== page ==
HBO Real Sports Correspondent David Scott on his dangerous, duPont winning work.

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It’s your last chance to enter for 2019 duPont-Columbia Awards! Deadline July 1.

Details at

To celebrate and inspire, take a listen to this episode with one of this year’s winners.

“Our stories in the end are (less) about sports - they're about power or culture or triumph over adversity or human rights. It is almost like a Trojan horse to get inside, and then ask the human rights questions.”

HBO Real Sports Correspondent David Scott talks to Prizes Executive Director Abi Wright and duPont-Columbia Awards Director Lisa Cohen about the special brand of investigative reporting that has earned his show four duPont-Columbia Awards, by using sports as an entry point to critical issues. Scott and the Real Sports team won their latest this year for “The Lords of the Rings,” which exposed rampant corruption within the International Olympics Committee.

Scott has won four duPont batons in total, including one for coverage of Qatar’s corruption charges and potential human rights violations as the country prepares for the 2022 World Cup.

In this podcast episode he talks about the dangers of reporting on powerful autocrats, like flying under the radar in China. “Our real business happened after after (the minders) dropped us off at the hotel in the evening and we acted like lazy American sports guys. You know, 'we're just going to go and have some drinks and relax.' And in fact we would go to the basement and get into a van orchestrated by people from the Chinese political underground,” to report on dissidents.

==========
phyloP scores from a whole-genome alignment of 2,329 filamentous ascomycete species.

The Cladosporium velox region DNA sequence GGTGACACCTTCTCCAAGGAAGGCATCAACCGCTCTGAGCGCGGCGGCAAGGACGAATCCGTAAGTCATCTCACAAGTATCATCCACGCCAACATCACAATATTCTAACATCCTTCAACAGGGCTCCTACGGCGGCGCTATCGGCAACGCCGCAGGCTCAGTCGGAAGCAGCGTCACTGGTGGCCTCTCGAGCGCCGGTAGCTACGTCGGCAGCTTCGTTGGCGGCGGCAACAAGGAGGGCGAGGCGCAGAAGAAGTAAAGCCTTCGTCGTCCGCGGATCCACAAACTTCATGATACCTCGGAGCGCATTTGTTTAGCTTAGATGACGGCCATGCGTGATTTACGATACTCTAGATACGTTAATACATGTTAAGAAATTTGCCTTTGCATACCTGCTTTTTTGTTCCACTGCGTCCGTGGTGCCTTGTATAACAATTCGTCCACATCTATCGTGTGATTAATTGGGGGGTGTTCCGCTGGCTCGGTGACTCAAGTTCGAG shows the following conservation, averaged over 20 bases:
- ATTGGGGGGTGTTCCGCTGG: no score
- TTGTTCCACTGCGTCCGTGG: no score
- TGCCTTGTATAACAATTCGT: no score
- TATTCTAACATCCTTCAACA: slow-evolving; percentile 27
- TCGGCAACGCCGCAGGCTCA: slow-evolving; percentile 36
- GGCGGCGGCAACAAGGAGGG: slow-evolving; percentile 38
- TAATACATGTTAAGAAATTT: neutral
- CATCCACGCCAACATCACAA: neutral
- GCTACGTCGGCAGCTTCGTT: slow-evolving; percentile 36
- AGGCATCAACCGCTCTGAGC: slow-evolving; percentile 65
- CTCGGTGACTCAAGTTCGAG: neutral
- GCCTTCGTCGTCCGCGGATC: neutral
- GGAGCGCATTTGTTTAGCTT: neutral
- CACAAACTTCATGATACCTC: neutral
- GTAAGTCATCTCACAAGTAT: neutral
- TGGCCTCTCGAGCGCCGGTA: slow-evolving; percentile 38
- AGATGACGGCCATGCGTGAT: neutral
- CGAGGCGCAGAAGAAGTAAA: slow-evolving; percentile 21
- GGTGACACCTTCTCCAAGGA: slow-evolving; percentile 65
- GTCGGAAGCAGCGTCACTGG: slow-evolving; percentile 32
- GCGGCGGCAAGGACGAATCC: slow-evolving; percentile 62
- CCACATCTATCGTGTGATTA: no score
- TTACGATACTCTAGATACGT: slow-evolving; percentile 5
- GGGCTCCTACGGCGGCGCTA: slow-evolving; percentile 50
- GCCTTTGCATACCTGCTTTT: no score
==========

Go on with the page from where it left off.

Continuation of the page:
Often, he says, the minders were a bigger problem than the strongmen leaders. On his recent tense confrontation with Chechnyan President Ramzan Kadyrav: “What you have to worry about isn't so much that the big leader is going to decide ‘off with your head,’ it's that some knucklehead in the vast entourage who thinks he knows what the big leader wants is going to do something stupid.”

Tune in to hear Scott discuss the surprising overlap between sports and international politics.

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